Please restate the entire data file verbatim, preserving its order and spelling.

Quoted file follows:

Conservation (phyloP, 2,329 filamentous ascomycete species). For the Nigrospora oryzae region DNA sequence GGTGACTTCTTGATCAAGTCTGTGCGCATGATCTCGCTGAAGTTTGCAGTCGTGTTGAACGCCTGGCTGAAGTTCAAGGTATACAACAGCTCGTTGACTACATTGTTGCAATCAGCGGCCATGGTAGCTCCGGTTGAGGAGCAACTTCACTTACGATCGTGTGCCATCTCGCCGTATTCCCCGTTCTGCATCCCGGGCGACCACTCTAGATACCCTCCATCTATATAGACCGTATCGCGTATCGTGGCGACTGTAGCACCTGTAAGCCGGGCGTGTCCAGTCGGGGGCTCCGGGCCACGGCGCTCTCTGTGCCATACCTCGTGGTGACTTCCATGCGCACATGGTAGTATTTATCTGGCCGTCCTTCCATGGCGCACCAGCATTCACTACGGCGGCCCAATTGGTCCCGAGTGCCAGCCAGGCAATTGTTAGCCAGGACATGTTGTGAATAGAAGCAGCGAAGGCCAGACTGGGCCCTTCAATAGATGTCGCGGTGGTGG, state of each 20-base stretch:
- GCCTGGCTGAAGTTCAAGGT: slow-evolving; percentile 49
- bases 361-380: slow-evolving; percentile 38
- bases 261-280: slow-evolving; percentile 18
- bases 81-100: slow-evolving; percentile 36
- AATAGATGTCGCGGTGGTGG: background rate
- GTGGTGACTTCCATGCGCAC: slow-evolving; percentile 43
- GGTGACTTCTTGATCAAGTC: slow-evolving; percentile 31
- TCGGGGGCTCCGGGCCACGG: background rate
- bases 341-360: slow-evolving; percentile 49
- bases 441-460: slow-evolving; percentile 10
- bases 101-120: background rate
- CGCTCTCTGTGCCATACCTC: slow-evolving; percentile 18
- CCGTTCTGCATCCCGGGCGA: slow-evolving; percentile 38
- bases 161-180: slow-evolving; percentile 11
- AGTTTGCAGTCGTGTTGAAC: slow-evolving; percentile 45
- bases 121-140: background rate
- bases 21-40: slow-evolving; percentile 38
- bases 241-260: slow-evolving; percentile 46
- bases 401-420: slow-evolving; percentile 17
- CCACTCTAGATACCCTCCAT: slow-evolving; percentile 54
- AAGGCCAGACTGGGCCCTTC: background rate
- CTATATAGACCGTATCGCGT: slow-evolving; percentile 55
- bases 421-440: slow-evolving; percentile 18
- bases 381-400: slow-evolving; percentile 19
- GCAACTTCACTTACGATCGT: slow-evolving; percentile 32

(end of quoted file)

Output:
Conservation (phyloP, 2,329 filamentous ascomycete species). For the Nigrospora oryzae region DNA sequence GGTGACTTCTTGATCAAGTCTGTGCGCATGATCTCGCTGAAGTTTGCAGTCGTGTTGAACGCCTGGCTGAAGTTCAAGGTATACAACAGCTCGTTGACTACATTGTTGCAATCAGCGGCCATGGTAGCTCCGGTTGAGGAGCAACTTCACTTACGATCGTGTGCCATCTCGCCGTATTCCCCGTTCTGCATCCCGGGCGACCACTCTAGATACCCTCCATCTATATAGACCGTATCGCGTATCGTGGCGACTGTAGCACCTGTAAGCCGGGCGTGTCCAGTCGGGGGCTCCGGGCCACGGCGCTCTCTGTGCCATACCTCGTGGTGACTTCCATGCGCACATGGTAGTATTTATCTGGCCGTCCTTCCATGGCGCACCAGCATTCACTACGGCGGCCCAATTGGTCCCGAGTGCCAGCCAGGCAATTGTTAGCCAGGACATGTTGTGAATAGAAGCAGCGAAGGCCAGACTGGGCCCTTCAATAGATGTCGCGGTGGTGG, state of each 20-base stretch:
- GCCTGGCTGAAGTTCAAGGT: slow-evolving; percentile 49
- bases 361-380: slow-evolving; percentile 38
- bases 261-280: slow-evolving; percentile 18
- bases 81-100: slow-evolving; percentile 36
- AATAGATGTCGCGGTGGTGG: background rate
- GTGGTGACTTCCATGCGCAC: slow-evolving; percentile 43
- GGTGACTTCTTGATCAAGTC: slow-evolving; percentile 31
- TCGGGGGCTCCGGGCCACGG: background rate
- bases 341-360: slow-evolving; percentile 49
- bases 441-460: slow-evolving; percentile 10
- bases 101-120: background rate
- CGCTCTCTGTGCCATACCTC: slow-evolving; percentile 18
- CCGTTCTGCATCCCGGGCGA: slow-evolving; percentile 38
- bases 161-180: slow-evolving; percentile 11
- AGTTTGCAGTCGTGTTGAAC: slow-evolving; percentile 45
- bases 121-140: background rate
- bases 21-40: slow-evolving; percentile 38
- bases 241-260: slow-evolving; percentile 46
- bases 401-420: slow-evolving; percentile 17
- CCACTCTAGATACCCTCCAT: slow-evolving; percentile 54
- AAGGCCAGACTGGGCCCTTC: background rate
- CTATATAGACCGTATCGCGT: slow-evolving; percentile 55
- bases 421-440: slow-evolving; percentile 18
- bases 381-400: slow-evolving; percentile 19
- GCAACTTCACTTACGATCGT: slow-evolving; percentile 32